The characters make mistake after mistake in an attempt to compensate for the fact that they are completely lost, and their increasingly absurd actions are a direct response to this fact. Whilst the film is filled with wacky moments, like a young girl carrying a dildo around as a toy, it also has clear themes which are present throughout, such as characters struggling to find their way and overreacting to their circumstances. (SPOILER ALERT) Teddy overreacts when he is asked to move out by his best friend, Pete (played by Dave Franco), Mac and Kelly overreact to finding out that a sorority has moved in next door by asking them to behave before establishing a friendly relationship, and Shelby (Chloë Grace Moretz) overreacts to the fact that Kappa Nu might lose their sorority house and thus decides to corner the weed market to pay the rent! These characters constantly react excessively to their problems, and their poor decision making is what makes the film as comical as it is.
These mistakes lead to a hilarious end, but whilst sensationalising events by having characters make blunders could be seen as a device to generate humour, I think it’s also a conscious and consistent decision that the writers made to have their characters be the architects of their own downfall. This highlights the fact that whilst the two sides may seem like complete opposites – the young party animals vs. the stuffy old parents – they face similar problems in character and the same internal battles each day in different forms.
I’m not trying to say that this is a ground-breaking movie or that it invites in-depth analysis, but rather that whilst it’s a crowd-pleasing comedy it also has smart enough writing and direction so that it remains funny whilst also creating relatable characters with a decent level of depth. This is something that doesn’t always happen with these types of comedic movies, so I personally found it refreshing. Having recently graduated from university and experiencing a version of Teddy and Shelby’s lifestyles for myself, (albeit a much more tame version given that I live in England where it’s considered rude to play music at 50% volume on your iPhone while you’re in the shower), I can relate to their problems and I can think of people that they remind me of, which obviously means that the jokes in the film are that much more effective.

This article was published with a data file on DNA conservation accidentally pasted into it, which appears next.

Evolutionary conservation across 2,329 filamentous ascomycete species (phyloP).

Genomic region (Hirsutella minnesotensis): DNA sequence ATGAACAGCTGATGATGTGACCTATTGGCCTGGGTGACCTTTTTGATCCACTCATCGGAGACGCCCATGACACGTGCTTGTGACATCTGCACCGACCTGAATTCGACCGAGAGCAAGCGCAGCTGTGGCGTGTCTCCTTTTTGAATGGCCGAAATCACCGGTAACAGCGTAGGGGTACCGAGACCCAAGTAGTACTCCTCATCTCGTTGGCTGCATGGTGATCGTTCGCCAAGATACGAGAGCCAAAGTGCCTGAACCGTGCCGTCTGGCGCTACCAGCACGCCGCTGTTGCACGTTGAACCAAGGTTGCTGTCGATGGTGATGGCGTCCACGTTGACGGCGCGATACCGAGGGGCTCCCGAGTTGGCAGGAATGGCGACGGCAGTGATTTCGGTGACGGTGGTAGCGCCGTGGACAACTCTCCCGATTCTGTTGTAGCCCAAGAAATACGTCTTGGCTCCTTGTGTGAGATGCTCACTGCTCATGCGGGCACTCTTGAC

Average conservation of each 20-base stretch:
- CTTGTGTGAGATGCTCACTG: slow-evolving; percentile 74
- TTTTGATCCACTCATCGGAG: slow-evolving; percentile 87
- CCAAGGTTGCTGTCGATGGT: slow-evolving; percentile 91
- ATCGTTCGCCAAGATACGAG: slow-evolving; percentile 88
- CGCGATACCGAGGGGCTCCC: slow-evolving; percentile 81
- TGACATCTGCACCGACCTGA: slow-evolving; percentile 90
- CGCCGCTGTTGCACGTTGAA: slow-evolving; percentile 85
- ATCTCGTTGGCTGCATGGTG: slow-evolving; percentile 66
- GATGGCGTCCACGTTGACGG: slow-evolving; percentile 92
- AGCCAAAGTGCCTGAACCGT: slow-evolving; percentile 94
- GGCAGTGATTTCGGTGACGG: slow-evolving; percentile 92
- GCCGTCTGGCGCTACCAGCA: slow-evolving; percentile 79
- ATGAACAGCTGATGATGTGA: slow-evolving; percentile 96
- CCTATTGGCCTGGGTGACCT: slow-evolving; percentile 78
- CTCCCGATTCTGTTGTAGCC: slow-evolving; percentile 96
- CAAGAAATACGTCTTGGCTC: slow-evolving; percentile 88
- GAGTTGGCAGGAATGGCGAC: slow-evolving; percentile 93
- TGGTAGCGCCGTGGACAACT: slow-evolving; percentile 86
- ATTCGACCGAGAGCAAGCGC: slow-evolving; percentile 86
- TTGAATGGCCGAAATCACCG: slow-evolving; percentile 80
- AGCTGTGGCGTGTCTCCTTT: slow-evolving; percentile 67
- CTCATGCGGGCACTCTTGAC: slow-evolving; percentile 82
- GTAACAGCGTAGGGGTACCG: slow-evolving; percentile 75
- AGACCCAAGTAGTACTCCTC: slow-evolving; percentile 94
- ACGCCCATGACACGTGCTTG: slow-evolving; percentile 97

There are a couple of issues with the film, most notably the fact that Shelby and her sorority aren’t given enough screen time and are therefore not the compelling antagonists that Teddy and his fraternity were. Her motivation for acting the way that she does is far more opaque than Teddy’s was in the first movie, and she talked about her issues a lot more which meant that she couldn’t display her emotion in a subtle or interesting way. I like Moretz as an actress, but her character wasn’t particularly inspired.
Moreover, some of the things that she and her sorority did were incredibly serious and would’ve cost Mac and Kelly a lot of money that they really couldn’t afford to lose. This is an issue that the writers must have been aware of, but hoped that the audience would ignore. This is understandable to a degree, but I personally found it tough to reconcile the fact that the couple would have to replace many of their possessions with the fact that they had a baby on the way and a new house to pay for.
Nevertheless, “Bad Neighbours 2” is about as compelling as a comedy sequel gets. It was funny, well-written, and featured solid performances from the entire cast, so I have few complaints. I would recommend it providing that you aren’t easily offended, and I think that it really cements Zac Efron as a good comedic actor.